The greatest heroes of the battlefield-as Napoleon, Hannibal, Cromwell—sôme of the greatest states-men and orators, ancient and modern—as Demosthenes, Chatham, Burke, and our own Webster and Clay—could boast no patrician advantages, no capital in gold, to start with. The grandest fortunes ever accumulated or possessed on earth were and are, the fruit of endeavor that had no capital to begin with save energy, intellect, and the will. From Croesus down to Astor, the story is the same—not only in the getting of wealth, but also in the acquirement of various eminence—those men have won most, who relied most upon themselves.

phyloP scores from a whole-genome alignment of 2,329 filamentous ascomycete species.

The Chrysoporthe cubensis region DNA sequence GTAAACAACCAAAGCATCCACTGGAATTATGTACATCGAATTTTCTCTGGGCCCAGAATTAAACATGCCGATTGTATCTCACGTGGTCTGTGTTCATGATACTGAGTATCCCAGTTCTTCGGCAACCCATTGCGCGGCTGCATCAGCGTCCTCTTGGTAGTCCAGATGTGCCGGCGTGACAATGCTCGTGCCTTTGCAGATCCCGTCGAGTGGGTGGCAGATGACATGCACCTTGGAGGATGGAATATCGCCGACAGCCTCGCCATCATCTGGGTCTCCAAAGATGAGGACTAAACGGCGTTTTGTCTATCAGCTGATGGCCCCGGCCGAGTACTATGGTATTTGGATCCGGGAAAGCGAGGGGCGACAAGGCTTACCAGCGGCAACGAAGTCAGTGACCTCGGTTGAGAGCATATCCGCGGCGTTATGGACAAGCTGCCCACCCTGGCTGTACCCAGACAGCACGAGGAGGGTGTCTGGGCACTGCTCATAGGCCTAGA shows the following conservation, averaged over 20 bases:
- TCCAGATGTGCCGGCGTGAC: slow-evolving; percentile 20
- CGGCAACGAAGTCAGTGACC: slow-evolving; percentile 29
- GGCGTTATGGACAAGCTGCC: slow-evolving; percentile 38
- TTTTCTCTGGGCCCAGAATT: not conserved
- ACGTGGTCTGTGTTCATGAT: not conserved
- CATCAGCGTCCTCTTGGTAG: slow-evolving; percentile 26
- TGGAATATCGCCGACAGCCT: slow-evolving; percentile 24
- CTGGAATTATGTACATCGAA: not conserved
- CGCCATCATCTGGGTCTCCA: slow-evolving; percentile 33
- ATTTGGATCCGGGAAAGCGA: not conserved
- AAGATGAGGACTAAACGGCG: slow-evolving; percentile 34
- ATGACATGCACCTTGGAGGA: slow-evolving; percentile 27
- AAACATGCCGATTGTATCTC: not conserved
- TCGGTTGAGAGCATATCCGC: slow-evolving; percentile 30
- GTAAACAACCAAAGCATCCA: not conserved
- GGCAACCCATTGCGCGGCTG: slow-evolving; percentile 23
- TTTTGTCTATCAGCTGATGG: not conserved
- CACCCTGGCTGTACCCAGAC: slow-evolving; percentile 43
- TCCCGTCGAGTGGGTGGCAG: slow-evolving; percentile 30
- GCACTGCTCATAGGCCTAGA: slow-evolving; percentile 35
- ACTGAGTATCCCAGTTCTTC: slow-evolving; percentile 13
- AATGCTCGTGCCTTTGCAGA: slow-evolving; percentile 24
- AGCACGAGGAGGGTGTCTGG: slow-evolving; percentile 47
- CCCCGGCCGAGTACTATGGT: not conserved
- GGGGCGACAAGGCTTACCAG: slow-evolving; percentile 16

The path of success in business is invariably the path of common sense. Notwithstanding all that is said about "lucky hits," the best kind of success in every man's life is not that which comes by accident. The only " good time coming we are justified in hoping for, is that which we are capable of making for our-. selves. The fable of the labors of Hercules is indeed the type of all human doing and success. Every youth should be made to feel that if he would get through the world usefully and happily, he must rely mainly upon himself and his own independent energies. Making a small provision for young men is hardly justifiable; and it is of all things the most prejudicial to themselves. They think what they have much larger than it really is; and they make no exertion. The young should never hear any language but this: "You have your own way to make, and it depends upon your own exertions whether you starve or not." Outside help is your greatest curse. It handcuffs effort, stifles aspiration, shuts the prison door upon emulation, turns the key on energy.